If you’re a player, you choose to resolve problems. If you’re a victim, you act as if there is no choice and accept everything that is thrown your way. Whether one can say they have a problem is based solely on their perception of the situation.

Problems are not things. They cannot be held. Rather, they are perceptions of things. They can be seen as situations to avoid or as opportunities to embrace. Victims see problems as obstacles that cannot be overcome and use language such as “should” or “not fair.” Players, on the other hand, embrace problems as opportunities for change.

Every organization needs players. Why? Players are the change agents without whom organizations die. Players help others in your organization interact in a way that leads to shared beliefs and values which in turn leads to shared organizational goals and behaviours. Beliefs and values drive behaviour.

For example, organizations with shared beliefs of consistency, fairness, communication, and team involvement will display those beliefs through improved productivity, improved quality, increased group morale, and increased individual satisfaction across the organization. In organizations that do not have these behaviours, players are needed to help organizations change their beliefs.

If you’re not a player in your organization, here are ten things you can do right now to move toward becoming a player. In turn, you will be helping yourself and your organization change for the better.

  1. Buy part of the problem to be part of the solution. That is, see the problem for what it is – an opportunity to improve. Get involved in creating the solution.
  2. Grow through adversity. It takes a lot of emotional strength to grow into a player. Get rid of negative language (e.g., should, must, unfair, unjust, etc.). Use positive language (e.g., could, might, fair, just, etc.).
  3. Use pain and frustration to build strength. Ask “what challenges am I facing?” rather than “what happened to me?”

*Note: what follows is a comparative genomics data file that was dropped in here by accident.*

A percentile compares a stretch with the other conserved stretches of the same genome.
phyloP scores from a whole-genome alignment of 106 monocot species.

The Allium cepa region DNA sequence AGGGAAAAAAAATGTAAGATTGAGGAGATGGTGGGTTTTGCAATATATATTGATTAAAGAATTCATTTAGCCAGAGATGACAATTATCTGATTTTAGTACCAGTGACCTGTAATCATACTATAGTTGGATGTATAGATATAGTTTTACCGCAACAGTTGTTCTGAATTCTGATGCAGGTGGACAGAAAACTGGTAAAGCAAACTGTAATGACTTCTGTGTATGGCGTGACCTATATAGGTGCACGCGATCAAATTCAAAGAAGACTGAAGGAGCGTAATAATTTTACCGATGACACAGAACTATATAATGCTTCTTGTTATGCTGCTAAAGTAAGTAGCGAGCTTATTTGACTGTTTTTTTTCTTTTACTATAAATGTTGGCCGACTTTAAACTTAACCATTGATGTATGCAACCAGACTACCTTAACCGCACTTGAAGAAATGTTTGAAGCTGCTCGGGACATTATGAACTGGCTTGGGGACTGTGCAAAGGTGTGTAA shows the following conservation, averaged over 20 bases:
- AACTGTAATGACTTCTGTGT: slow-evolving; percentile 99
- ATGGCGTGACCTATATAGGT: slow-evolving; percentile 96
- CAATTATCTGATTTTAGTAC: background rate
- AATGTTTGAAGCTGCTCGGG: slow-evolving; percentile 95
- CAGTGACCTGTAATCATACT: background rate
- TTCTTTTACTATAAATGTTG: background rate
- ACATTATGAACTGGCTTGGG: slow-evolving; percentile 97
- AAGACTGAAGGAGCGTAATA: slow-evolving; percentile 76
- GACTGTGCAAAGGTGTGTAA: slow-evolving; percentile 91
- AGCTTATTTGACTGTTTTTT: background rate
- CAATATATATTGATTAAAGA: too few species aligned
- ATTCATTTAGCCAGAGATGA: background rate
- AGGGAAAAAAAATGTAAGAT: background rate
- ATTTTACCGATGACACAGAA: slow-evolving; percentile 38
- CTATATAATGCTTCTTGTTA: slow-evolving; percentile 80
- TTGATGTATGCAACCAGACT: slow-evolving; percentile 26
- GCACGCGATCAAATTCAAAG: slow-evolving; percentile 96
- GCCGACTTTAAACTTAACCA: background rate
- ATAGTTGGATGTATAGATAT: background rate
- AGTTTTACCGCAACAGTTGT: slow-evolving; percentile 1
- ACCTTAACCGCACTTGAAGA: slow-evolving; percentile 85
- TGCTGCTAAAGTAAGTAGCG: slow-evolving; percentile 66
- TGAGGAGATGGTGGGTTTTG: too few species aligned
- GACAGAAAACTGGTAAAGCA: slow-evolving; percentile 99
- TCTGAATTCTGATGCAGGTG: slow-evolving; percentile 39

4. Do not blame. Do not judge. Take responsibility for the process in your organization. It doesn’t matter who created the process.
  5. For each solution, ask “what worked well?” and “what could have been improved?”
  6. Learn from your experiences. The only failure is the one where you do not learn from your mistakes.
  7. Share information before it is needed. Openness and transparency create a trusting and proactive environment.
  8. Take initiative. Don’t wait to be asked to do something.
  9. Give credit where credit is due. Praising others for their contribution, no matter how small, will go a long way to building trust. As Patrick Davidson points out, a kind word and a thoughtful gesture are the two most powerful things in existence. Use them and use them often.
  10. Use common sense to build common practice. That is, build upon all of the above points to implement effective and efficient practices in your organization.

Implementing the above will help you build space, safety, and comfort in the organization so that others become players. In essence, you’re changing the beliefs and values of the organization one person at a time until all behaviours align to create a quality culture of efficiency, effectiveness, and productivity. This is how one changes organizational culture.

Next time you encounter a problem, stick around. It’s a perfect opportunity to grow, learn, and improve your player skills.